3.5 This one ended on a four-star note, but significant portions of the middle chapters were quite slow, with lots of repetitive, emotional hand-wring...more3.5 This one ended on a four-star note, but significant portions of the middle chapters were quite slow, with lots of repetitive, emotional hand-wringing. Insecurity is a major subtheme in the novel, and it makes sense that so many characters would question themselves, their talents, and their fitness for the roles they've chosen to fulfill in a fledgling kingdom. Still, the accumulated woes of a bunch of insecure people can be tough to take in one narrative, no matter how understandable their emotional predicaments may be.
Thankfully, what's great about this series is still very much present in this installment. Sanderson's world is rich, with a compelling central conflict and unique magic system. He also comes up with some great plot twists (a word of warning: do NOT read the official synopsis for Book 3 if you don't want to know how this one ends. There are major spoilers in that book blurb, and you're better off being surprised.) (less)
This is one of those books I feel I should have liked more than I did, but it just didn't have that page-turning appeal for me. While I fundamentally...moreThis is one of those books I feel I should have liked more than I did, but it just didn't have that page-turning appeal for me. While I fundamentally liked the characters, the world-building, and the setting, I found this one a bit too easy to put down. (less)
I was intrigued by the concept behind this take on Jane Eyre, and I'm open to new spins on old tales. Unfortunately, writers have a tough task ahead o...moreI was intrigued by the concept behind this take on Jane Eyre, and I'm open to new spins on old tales. Unfortunately, writers have a tough task ahead of them when they take on projects like these, because comparisons to the original are inevitable. Readers don't expect the same story, but we expect many of the elements that we loved so much in the source--and unfortunately, Ironskin's charms fall short of Jane Eyre's in every respect.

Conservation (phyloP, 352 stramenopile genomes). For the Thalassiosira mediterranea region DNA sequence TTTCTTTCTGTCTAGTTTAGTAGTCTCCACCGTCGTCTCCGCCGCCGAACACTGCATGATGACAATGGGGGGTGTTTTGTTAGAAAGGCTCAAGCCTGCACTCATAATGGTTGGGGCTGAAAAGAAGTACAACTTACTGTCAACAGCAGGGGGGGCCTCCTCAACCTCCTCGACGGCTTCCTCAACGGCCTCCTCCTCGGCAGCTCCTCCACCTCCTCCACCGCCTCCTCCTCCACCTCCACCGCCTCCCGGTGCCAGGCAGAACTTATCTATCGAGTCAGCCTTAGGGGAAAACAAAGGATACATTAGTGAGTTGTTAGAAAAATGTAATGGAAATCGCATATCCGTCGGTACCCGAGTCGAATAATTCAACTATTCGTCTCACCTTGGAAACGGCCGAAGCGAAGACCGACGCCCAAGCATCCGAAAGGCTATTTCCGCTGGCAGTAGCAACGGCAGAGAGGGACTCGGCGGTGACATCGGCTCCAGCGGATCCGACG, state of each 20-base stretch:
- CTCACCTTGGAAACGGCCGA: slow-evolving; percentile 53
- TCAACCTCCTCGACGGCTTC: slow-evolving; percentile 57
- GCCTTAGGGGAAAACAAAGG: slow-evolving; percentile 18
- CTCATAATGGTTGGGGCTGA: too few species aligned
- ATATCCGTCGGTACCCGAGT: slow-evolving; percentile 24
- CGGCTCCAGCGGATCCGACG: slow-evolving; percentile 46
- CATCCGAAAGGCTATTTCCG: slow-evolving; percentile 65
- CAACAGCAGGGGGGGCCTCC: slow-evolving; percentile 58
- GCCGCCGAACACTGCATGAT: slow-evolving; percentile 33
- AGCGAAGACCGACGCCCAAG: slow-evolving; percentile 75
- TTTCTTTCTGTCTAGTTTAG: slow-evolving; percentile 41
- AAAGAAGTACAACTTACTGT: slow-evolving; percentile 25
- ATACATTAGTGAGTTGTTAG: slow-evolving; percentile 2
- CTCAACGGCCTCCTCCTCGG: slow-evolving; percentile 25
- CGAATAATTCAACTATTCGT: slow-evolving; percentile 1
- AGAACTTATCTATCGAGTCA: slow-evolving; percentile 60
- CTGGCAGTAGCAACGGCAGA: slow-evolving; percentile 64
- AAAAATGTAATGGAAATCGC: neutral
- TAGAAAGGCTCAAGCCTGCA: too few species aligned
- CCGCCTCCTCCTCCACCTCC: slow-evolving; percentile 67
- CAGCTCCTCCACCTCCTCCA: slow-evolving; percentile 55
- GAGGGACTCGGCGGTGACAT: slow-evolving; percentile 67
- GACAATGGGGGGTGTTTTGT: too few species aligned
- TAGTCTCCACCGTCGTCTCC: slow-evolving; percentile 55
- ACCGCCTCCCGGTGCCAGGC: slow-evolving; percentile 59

The world in this novel doesn't feel fully realized; we're given just enough information about the Great War between the humans and fey to understand the plot, but not enough for a feeling of immersion. The relationship between Jane and Edward rings hollow, because not enough care is taken to develop the tension between them in that slow, careful dance Charlotte Brontë choreographed so masterfully. Here, they seem to realize they're in love with each other because the author decided it was time for them to do so. (And truthfully, a number of teams who've adapted Jane Eyre for movies or television have made the same mistake.)
As individuals, the characters hold up no better than their relationship. This Jane isn't unlikable; she does share the bravery, stubbornness, and determination of her predecessor. However, she also comes up short. (view spoiler)[Jane Eyre never would have donned a fey mask after she knew its true nature; this Jane lacks that heroine's staunch adherence to her sense of right and wrong. Here, we're just told that Jane Eliot is a resolutely moral creature--mostly by her sister Helen, who's a dingbat with zero credibility. (hide spoiler)] And while this Rochart says some of the right things, adopts some of the quirky mannerisms, ultimately, I'm not sure why anyone, let alone Jane, would fall in love with him. The appeal just isn't there.
I'm not sure I can go with more than two stars because I couldn't truly recommend this novel to anybody. Brontë fans will likely be disappointed, and readers who've never read Brontë would be better off with another choice from the paranormal romance or historical romance aisle.